Gorilla gives birth with help from doctors who treat people
PHILADELPHIA (AP) — A gorilla at the Philadelphia Zoo has given birth to a healthy baby after a difficult labor that required medical techniques typically used for delivering humans.
A keeper noticed 17-year-old Kira had gone into labor on Thursday. Gorilla labor is typically very quick, but by Friday, it had not progressed and she seemed unwell.
Concerned about her and the baby's health, the zoo brought in a team of veterinarians and doctors who treat people. They included an ob-gyn, surgeons and anesthesiologists from hospitals affiliated with the University of Pennsylvania and Thomas Jefferson University, as well as University of Pennsylvania School of Veterinary Medicine.
A similar team was in place for a gorilla birth at the zoo last year, but the emergency response wasn't needed.
After 1 ½ hours, the team delivered the male baby using forceps and an episiotomy, a procedure to enlarge the birth opening.
"It was an anxious and dramatic day at the zoo, but in the end a tremendously rewarding one," said Andy Baker, the zoo's chief operating officer.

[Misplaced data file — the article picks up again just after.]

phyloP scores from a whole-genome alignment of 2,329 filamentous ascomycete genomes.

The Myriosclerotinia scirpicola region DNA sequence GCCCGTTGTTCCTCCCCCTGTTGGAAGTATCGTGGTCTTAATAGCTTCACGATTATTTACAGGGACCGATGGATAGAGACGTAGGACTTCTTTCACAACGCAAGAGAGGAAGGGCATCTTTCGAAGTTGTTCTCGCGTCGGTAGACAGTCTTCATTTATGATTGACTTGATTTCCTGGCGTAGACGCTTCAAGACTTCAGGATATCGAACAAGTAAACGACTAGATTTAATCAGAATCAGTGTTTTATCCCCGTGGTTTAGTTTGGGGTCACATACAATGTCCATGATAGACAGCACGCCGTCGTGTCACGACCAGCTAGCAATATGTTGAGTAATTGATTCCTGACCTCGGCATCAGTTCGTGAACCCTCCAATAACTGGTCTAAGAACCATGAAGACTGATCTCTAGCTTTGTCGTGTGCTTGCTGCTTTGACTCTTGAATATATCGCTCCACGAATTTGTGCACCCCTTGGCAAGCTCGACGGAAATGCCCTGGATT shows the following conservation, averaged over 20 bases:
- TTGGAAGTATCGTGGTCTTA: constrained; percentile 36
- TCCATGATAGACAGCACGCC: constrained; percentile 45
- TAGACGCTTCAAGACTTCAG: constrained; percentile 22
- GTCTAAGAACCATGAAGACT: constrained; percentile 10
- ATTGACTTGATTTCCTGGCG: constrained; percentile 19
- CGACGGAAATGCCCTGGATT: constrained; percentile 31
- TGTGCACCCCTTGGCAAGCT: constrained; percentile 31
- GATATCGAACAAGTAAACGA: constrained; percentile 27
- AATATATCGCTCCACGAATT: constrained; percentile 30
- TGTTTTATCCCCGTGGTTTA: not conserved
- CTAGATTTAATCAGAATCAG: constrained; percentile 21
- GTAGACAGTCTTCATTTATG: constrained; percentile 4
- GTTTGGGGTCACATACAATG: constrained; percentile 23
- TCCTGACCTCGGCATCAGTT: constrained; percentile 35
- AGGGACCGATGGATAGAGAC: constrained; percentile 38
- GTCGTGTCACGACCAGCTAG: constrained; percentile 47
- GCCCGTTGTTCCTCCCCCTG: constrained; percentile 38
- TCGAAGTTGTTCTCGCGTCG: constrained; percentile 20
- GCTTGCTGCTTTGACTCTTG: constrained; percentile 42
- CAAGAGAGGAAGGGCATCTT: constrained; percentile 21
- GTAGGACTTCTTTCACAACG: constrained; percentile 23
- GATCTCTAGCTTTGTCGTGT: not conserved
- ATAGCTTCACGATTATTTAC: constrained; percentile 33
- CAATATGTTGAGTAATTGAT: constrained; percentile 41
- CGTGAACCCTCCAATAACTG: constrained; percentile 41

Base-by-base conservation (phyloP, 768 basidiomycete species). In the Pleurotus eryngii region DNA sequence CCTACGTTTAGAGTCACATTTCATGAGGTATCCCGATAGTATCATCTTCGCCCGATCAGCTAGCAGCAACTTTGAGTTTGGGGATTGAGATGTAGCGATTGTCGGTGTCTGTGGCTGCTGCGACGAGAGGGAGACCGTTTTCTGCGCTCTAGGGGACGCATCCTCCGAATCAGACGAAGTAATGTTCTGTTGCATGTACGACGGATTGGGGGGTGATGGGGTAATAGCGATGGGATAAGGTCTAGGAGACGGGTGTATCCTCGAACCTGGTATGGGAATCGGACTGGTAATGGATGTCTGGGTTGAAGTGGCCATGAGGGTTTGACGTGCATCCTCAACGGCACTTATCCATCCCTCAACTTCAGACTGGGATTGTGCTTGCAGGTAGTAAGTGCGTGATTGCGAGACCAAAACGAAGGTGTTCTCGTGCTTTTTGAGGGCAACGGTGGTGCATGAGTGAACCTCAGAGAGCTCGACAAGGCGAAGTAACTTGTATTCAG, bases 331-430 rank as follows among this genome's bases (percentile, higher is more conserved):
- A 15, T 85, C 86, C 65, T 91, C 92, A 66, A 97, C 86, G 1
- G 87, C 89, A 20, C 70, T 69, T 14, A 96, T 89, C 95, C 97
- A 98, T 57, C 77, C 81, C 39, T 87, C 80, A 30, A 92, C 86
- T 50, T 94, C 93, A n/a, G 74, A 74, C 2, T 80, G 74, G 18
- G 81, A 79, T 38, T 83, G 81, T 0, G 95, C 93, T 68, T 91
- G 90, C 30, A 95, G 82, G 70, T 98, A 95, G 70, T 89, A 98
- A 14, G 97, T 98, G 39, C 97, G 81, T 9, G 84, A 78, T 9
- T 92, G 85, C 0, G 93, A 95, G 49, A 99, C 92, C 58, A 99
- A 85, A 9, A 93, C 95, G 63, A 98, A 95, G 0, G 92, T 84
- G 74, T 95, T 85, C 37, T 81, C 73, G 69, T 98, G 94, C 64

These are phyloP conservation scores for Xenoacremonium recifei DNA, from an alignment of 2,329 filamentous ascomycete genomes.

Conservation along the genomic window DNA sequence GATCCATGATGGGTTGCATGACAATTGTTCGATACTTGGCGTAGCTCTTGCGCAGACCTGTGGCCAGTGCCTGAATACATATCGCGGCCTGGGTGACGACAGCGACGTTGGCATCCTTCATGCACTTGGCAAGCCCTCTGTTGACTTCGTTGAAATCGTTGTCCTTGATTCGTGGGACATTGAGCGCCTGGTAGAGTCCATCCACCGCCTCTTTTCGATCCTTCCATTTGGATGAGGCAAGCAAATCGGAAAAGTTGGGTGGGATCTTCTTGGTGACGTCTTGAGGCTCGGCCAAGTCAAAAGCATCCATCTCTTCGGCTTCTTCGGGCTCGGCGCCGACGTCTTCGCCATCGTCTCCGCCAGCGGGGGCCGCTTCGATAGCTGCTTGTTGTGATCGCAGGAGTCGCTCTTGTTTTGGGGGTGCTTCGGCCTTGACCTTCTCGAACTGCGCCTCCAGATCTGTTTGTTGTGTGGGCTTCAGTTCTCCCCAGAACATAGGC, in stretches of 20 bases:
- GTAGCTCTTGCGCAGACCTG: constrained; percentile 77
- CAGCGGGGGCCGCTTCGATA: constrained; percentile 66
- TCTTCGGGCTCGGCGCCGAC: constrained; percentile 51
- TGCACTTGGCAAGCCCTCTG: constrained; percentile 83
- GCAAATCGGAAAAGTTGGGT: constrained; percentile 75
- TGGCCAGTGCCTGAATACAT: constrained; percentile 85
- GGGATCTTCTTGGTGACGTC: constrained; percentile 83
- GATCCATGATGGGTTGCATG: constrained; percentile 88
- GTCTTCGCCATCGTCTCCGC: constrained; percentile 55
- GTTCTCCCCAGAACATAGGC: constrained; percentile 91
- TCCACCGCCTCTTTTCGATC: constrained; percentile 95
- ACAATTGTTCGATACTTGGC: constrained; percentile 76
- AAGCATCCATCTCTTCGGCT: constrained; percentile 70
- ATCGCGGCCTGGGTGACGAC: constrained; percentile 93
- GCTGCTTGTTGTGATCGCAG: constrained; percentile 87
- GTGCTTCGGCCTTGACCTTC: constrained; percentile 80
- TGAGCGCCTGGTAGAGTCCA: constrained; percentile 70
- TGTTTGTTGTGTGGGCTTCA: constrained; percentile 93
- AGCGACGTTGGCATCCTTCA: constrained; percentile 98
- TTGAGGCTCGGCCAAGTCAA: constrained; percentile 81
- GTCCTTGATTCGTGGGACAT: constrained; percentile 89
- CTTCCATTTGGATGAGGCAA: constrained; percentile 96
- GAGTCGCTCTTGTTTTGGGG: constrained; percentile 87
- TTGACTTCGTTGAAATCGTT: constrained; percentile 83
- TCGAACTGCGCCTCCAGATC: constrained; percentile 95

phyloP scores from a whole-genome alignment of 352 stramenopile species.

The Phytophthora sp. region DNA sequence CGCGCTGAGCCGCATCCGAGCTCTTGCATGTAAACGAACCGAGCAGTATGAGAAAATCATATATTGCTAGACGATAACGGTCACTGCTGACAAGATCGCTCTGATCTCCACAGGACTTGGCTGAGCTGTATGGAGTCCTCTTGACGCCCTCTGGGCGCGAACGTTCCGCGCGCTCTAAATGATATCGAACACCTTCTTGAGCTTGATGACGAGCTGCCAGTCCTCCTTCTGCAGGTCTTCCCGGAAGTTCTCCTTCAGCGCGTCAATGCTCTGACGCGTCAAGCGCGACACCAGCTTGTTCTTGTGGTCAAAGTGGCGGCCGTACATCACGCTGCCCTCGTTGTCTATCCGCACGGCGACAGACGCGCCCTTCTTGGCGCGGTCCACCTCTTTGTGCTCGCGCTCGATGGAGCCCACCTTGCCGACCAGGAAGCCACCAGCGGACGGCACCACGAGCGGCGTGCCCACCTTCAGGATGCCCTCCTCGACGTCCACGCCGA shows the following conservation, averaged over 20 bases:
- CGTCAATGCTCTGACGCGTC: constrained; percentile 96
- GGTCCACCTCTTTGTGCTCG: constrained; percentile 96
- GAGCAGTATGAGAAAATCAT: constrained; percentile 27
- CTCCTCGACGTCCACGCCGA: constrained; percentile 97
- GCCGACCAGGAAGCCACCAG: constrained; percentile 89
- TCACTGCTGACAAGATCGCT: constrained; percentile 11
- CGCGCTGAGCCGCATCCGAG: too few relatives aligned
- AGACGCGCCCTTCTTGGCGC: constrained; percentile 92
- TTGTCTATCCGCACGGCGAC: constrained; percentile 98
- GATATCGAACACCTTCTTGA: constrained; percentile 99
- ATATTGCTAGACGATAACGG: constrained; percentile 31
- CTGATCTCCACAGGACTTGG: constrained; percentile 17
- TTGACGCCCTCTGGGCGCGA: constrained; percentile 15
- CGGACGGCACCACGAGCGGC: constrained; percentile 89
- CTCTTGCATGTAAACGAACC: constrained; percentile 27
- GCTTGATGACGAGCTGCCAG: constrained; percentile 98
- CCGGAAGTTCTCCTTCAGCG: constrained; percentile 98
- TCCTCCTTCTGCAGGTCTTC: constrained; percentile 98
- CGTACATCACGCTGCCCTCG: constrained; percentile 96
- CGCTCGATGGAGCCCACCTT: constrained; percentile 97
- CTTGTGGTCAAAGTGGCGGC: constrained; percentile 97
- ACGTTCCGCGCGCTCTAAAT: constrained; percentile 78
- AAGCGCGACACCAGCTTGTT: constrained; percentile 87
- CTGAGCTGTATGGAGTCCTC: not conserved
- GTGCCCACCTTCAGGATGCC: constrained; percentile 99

There have been several successful cesarean section deliveries for gorillas over the past few years, but assisted vaginal delivery isn't common, according to the zoo.
Kira was reunited with the baby by Saturday morning and has been continuously cradling and nursing him.
This is the first birth for Kira and third offspring for 32-year old Motuba, who is also father to baby Amani, a female born at the zoo last August.
Western lowland gorillas, which inhabit African forests, are listed as critically endangered species.